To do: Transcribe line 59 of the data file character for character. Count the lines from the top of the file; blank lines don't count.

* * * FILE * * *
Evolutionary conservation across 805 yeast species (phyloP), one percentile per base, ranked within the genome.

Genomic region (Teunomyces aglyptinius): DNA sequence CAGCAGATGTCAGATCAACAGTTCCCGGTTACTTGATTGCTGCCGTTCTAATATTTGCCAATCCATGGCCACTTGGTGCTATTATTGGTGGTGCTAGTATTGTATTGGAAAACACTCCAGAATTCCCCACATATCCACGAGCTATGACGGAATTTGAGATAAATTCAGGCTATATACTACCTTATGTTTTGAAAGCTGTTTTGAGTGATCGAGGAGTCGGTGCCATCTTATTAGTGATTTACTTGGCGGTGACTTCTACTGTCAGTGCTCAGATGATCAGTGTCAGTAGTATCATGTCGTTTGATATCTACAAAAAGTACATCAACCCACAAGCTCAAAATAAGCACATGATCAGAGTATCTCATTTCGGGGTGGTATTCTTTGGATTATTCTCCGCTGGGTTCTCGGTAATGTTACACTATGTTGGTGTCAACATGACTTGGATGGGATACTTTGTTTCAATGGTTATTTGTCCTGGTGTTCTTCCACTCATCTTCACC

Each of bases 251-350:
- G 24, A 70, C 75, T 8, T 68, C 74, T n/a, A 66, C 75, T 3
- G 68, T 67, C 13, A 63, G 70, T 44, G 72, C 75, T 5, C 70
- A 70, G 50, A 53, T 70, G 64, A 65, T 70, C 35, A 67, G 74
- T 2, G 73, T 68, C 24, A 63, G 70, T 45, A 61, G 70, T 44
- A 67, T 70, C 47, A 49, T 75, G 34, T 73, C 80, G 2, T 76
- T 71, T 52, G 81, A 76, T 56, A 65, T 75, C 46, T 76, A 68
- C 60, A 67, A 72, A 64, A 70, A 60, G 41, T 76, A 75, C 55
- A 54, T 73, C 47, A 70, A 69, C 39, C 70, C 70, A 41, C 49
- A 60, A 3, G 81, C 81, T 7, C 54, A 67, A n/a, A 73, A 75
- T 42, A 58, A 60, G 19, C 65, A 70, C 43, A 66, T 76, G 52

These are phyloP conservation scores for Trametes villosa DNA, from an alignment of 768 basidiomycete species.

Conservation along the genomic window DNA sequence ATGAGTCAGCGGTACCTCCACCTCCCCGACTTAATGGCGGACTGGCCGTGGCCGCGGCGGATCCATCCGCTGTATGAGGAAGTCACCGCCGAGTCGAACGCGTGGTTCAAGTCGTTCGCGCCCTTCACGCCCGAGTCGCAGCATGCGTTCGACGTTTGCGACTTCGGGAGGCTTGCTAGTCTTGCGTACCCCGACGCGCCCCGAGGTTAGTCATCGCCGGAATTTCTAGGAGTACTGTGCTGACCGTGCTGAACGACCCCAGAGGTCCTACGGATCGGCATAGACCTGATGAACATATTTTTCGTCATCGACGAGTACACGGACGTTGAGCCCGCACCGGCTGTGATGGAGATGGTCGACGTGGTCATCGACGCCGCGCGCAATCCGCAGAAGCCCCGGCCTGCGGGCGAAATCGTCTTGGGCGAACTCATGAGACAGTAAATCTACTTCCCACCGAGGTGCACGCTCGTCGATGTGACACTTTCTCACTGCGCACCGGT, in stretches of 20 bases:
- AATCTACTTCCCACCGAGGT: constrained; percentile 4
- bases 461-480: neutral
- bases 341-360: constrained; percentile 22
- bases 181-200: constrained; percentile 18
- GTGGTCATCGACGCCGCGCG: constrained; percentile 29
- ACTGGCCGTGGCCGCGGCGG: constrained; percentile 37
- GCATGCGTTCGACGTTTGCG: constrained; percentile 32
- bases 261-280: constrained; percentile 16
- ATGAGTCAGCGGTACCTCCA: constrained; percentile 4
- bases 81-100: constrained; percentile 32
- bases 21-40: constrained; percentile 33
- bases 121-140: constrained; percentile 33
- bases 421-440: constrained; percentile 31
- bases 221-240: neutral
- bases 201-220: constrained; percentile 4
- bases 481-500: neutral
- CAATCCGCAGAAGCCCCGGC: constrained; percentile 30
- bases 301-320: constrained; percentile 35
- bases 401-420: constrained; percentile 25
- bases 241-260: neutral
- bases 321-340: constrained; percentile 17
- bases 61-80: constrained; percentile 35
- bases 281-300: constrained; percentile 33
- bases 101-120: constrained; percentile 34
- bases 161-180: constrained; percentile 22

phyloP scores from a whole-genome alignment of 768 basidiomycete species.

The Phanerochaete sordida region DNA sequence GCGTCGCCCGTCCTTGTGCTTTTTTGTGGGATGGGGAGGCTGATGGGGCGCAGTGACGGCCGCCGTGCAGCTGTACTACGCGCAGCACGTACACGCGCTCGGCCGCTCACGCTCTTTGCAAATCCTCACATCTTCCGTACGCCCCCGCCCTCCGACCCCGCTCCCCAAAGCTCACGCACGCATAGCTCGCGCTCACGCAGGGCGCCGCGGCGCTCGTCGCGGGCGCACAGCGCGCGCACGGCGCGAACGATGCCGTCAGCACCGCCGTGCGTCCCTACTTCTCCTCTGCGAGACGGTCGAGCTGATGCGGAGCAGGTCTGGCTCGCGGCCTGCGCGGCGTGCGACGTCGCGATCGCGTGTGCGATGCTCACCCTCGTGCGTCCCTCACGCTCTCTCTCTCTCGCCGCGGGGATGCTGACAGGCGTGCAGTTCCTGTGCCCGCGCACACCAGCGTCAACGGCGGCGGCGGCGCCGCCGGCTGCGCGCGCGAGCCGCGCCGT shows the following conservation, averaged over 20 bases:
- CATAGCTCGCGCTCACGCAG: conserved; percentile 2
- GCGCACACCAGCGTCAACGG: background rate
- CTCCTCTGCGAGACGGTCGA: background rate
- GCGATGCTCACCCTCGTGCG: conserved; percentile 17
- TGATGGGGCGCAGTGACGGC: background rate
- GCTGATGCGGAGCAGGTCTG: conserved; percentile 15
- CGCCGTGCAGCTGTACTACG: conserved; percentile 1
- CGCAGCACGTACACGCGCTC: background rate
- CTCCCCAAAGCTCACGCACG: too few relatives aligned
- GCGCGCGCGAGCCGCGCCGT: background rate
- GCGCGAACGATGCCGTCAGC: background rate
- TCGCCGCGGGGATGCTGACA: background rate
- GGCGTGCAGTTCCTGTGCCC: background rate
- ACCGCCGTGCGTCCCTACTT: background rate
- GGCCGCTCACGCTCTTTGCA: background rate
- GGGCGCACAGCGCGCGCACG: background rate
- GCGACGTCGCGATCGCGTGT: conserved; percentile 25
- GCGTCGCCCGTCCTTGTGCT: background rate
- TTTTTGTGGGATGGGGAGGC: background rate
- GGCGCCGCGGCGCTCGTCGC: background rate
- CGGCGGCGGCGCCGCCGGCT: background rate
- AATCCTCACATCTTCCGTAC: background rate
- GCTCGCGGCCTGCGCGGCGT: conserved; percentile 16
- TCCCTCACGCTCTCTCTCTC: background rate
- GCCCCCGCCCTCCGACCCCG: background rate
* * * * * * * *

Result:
- GCGACGTCGCGATCGCGTGT: conserved; percentile 25